LUDINGTON, Mich. — Parts of an old ship have washed a shore near the State Park in Ludington.
On Friday, April 24 the Mason Country Historical Society received a call from the Holland-based Michigan Shipwreck Research Association that the pieces of debris were found just near the entrance of the State Park.
According to the Mason Country Historical Society, high waters tend to reveal long-buried shipwrecks, and several around Lake Michigan have recently become visible.
The historical society was later contacted by the Epworth Historical Society who said in the 1980s a large wooden rudder had come ashore at Epworth, just to the south of the wreckage.
Also, a few years ago, workers at the Ludington State Park recovered a large wooden windlass that had washed up on the beach. It is possible that those items and the recently uncovered wreckage may be related, the historical society said.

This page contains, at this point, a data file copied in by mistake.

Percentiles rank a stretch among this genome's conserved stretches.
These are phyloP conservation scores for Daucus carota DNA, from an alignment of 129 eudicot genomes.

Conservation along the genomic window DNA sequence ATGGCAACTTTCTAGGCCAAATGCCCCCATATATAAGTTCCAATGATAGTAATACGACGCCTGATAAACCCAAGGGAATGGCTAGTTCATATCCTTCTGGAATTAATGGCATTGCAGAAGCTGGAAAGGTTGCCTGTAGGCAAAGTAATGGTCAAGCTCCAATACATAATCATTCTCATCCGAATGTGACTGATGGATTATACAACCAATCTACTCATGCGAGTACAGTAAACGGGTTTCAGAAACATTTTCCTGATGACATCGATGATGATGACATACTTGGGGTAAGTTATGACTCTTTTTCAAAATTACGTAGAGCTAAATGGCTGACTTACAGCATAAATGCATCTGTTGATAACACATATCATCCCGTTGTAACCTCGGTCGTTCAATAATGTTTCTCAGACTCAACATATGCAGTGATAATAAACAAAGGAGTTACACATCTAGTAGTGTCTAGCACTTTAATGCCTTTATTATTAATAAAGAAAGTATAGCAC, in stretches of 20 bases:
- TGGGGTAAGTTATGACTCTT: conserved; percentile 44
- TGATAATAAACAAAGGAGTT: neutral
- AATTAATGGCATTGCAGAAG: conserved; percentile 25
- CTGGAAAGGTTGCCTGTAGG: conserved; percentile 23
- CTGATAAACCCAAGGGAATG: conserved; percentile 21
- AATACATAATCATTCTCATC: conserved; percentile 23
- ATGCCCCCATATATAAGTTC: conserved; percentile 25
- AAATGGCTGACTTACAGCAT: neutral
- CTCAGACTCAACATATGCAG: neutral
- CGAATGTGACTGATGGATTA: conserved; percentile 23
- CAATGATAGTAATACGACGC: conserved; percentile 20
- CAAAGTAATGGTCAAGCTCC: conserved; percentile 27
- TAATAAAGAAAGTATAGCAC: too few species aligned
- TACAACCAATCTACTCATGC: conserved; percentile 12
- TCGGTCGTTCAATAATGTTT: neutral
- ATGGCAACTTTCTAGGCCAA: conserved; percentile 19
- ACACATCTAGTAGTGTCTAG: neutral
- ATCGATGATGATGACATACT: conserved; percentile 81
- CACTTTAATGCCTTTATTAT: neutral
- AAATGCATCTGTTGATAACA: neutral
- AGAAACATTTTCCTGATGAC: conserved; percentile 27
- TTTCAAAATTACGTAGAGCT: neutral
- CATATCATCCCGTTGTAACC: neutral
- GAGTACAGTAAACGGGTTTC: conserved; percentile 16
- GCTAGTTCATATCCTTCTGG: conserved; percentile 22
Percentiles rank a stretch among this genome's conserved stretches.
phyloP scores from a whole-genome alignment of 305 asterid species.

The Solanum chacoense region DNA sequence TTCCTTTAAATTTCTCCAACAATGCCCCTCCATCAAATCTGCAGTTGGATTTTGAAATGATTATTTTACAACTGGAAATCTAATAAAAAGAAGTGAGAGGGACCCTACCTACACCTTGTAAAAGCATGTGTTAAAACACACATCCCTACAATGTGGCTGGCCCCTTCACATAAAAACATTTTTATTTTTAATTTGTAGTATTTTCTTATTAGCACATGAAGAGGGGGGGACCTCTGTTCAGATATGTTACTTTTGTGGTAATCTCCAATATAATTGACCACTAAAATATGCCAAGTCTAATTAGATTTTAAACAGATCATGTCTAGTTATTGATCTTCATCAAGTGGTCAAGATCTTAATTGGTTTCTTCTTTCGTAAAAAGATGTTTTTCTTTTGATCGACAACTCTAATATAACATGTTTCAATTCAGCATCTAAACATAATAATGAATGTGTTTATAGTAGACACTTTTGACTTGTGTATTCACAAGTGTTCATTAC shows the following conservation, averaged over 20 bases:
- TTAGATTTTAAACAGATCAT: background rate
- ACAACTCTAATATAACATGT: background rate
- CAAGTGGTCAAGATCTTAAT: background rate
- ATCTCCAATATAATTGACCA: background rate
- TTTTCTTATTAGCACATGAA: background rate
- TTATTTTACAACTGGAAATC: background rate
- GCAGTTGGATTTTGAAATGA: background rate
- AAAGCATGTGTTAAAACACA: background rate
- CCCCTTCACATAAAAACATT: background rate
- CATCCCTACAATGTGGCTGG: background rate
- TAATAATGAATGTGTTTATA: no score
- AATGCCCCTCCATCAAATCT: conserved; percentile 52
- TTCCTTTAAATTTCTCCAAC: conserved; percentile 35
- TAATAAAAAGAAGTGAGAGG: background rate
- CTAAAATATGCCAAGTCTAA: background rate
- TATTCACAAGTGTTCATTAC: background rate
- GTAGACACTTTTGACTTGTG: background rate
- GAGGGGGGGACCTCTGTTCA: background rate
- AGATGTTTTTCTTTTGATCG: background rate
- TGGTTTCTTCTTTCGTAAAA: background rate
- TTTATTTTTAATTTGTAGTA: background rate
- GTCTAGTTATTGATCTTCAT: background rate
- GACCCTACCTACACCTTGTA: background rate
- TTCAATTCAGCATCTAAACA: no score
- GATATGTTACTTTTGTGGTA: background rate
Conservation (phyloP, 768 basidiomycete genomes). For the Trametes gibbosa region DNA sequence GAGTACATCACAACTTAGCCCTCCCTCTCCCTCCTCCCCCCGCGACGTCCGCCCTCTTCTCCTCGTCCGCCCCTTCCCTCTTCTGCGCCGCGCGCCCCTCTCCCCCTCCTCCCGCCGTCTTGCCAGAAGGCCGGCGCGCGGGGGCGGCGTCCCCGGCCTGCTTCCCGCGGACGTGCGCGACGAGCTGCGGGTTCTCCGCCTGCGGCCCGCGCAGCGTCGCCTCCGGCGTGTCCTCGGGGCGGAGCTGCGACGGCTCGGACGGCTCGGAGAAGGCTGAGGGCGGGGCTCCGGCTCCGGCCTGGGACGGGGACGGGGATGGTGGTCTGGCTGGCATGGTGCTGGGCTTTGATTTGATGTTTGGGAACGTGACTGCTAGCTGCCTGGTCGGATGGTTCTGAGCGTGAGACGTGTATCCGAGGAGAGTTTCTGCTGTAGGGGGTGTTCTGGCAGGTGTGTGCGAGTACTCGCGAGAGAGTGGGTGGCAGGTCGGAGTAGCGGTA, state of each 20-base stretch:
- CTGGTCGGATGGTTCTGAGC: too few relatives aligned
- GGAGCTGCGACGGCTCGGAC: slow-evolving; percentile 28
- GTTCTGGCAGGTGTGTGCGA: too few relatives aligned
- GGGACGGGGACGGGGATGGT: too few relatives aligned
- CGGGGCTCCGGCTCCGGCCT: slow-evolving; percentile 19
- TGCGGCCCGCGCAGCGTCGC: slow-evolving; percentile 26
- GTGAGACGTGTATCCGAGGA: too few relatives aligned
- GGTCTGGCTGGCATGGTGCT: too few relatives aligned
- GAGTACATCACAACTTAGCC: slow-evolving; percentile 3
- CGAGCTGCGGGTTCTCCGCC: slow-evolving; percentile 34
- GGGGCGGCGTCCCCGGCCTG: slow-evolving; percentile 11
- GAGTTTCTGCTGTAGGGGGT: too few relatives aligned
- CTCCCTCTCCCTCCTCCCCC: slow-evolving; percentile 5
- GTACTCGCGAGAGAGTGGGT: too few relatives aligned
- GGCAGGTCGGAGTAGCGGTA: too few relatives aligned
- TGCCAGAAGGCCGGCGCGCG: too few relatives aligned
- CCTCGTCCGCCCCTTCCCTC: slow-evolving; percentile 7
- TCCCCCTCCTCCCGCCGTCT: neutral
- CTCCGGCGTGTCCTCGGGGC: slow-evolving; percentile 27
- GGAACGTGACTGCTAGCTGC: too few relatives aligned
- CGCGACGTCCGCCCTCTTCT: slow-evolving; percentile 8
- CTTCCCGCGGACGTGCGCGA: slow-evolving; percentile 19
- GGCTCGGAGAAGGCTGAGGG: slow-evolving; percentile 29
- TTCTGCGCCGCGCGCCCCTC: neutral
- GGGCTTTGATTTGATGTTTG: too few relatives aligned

Unfortunately, there are no real significant pieces that clearly identify the vessel. The historical society says the construction and measurements are consistent with schooners built between the 1850s and 1880s.
They say they hope to be able to identify it soon.
The following list was provided of possible vessels that the wreckage could be from: The J.B. Skinner built in 1841, the George F. Foster built in 1852, the J.O. Moss built in 1863, the Eclipse built in 1852, and the Orphan Boy built in 1862. We also know of a wooden hulled tug, the Frank Canfield, built in 1875, that sank off Big Sable Point.
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